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A sermon for Good Friday

The Bible is at the same time 66 different books with authorship that spans centuries and also one continuous story. It spans mythos and prophecy, narrative and law, psaltery and lamentation, correspondence and Gospel, and is all at once the story of the relationship between people and God. It is one story of their working out their relationship with God and with one another, their working out what it means to be people who are be made in the image of God and who to have dominion over creation. Scripture is the story of the people of God as they figure out what it means to belong to God. And Good Friday is the lowest point of that story.

 

This is the lowest point of the story, this day, this crucifixion. It not the end of the story. This crucifixion is not the last thing that happens to God, the crucifixion is not the last thing that humans ever do to God. God will live. We will be forgiven, we will be saved. And still, this is the point in the story where we are today. The stories of these three days are stories that we retell every year so that we can be reminded that God’s acts of redemption and resurrection are repeating, as our our acts of persecution, mockery, and condemnation.

 

 

The first tale told of the people of God is of Adam and Eve in the garden. They break the one rule they are given and eat from the tree and come into knowledge that is meant to be known only by God — they wanted to be like God and so they ate of it. And their immediate and perpetual burden is of the awareness of Evil and it’s distinction from that which is Good. And this first act of people triggers the long arc of scripture quite like dominos, the people of God are burdened by this knowledge and they show over and over that they do not know what to do with it — they do not know how to keep themselves from picking evil and they more often even lose their ability to tell the two apart. Either at worst, given the option, humans will pick Evil at any turn, at our best — or perhaps at our most common — we simply cannot tell the difference between the two.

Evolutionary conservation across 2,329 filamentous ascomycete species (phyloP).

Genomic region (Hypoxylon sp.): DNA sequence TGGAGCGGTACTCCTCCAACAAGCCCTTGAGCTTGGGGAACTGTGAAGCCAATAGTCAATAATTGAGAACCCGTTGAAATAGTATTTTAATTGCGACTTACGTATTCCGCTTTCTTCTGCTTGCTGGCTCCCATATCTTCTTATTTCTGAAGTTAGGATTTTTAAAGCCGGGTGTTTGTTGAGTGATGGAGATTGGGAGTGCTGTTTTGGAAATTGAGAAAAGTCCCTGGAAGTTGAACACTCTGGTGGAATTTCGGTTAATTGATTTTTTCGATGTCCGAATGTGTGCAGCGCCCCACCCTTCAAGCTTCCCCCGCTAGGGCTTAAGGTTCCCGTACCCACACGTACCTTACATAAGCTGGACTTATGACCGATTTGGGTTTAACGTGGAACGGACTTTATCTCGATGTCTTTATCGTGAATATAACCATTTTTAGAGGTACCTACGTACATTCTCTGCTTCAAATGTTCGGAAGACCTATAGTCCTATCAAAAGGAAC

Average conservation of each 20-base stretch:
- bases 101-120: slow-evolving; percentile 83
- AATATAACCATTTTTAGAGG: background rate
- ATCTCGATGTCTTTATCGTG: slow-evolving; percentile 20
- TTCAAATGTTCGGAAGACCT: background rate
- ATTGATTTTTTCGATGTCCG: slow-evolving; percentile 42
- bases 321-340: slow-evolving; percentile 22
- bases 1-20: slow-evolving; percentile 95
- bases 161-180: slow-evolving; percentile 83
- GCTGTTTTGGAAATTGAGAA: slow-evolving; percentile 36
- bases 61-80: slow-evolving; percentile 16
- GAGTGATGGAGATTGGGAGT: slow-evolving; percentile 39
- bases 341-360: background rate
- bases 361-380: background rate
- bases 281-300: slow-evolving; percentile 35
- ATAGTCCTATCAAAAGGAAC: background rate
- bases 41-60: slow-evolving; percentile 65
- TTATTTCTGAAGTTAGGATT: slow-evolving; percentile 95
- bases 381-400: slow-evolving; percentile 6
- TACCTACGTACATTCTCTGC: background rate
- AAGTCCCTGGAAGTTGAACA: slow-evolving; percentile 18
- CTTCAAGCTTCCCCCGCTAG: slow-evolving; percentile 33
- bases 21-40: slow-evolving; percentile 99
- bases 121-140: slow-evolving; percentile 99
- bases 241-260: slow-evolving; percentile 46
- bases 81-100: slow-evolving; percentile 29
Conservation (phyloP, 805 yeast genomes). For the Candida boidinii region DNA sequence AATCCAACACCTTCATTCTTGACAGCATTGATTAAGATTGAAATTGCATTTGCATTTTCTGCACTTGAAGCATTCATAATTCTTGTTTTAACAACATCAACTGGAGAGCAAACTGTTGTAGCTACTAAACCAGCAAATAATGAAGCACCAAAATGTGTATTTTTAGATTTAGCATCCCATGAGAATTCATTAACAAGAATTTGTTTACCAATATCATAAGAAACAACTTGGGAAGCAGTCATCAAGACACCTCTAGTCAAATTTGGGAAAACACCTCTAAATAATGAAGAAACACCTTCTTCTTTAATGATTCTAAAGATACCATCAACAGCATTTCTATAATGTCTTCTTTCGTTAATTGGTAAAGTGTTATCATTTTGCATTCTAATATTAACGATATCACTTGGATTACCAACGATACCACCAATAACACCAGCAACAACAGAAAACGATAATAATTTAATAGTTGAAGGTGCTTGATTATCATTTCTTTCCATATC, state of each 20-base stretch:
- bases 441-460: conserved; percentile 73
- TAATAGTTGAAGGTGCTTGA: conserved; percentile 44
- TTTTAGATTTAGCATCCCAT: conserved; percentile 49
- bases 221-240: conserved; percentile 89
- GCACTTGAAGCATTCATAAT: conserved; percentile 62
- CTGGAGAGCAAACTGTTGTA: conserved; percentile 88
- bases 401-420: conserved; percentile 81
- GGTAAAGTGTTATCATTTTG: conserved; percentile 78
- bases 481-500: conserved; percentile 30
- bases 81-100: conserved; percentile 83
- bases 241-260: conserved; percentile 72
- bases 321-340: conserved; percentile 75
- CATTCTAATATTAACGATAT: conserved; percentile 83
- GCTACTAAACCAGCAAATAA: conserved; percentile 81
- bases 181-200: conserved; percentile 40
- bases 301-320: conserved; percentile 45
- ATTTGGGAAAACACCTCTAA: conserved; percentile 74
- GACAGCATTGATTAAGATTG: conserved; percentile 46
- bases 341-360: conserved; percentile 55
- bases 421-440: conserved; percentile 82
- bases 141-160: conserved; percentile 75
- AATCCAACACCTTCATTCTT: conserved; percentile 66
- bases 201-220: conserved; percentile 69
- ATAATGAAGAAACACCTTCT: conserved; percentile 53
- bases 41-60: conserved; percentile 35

Over these books and books of scripture, there are instances where we rise to overcome our nature and on the occasions where we don’t, and God shows again and again that our inability to choose what is right never overcomes Gods ability to right our wrongs and set us again on the path. The very, very worst thing we can do to God is not enough beat God or to take us past God’s work of redemption.

 

And yet, Good Friday is a necessary reminder to us. God’s commission to us did not cease when the curtain was rent in two nor will it expire at Easter, in fact it will be made inaugurated and set in perpetuity at Pentecost. And as our work to love one another and to love God continues, as will our naïveté to and brashness with the knowledge of good and evil. Good Friday is a necessary reminder to us because yes — look at what God is capable of overcoming — and yes, look what we are capable of doing. Look how hard it is for us then to know the difference between right and wrong and look how hard it is for us now, for us still, to know the difference between right and wrong, good and evil, vengeance and justice, look how hard it was then and is still for our integrity to rise about the pitch of the crowd, or to stand brave in the face of power and authority.

 

When I face Good Friday, I am faced with humility. I am faced both with how much God loves us and I am faced with what we are capable of doing in response to that love. I see how God is unconquerable by our choices, naive or callous, and I see just how naive and callous our choices can be. I take in what we evil we choose that is called justice and I wonder where else and how else we do the same today. When I face Good Friday, I am faced with a humility that raises the question— do we know better today the difference between good and evil than we did we did on that Friday many many years ago? When I face this cross, I am given a humility that I'm meant to take with me as this story continues. Amen.

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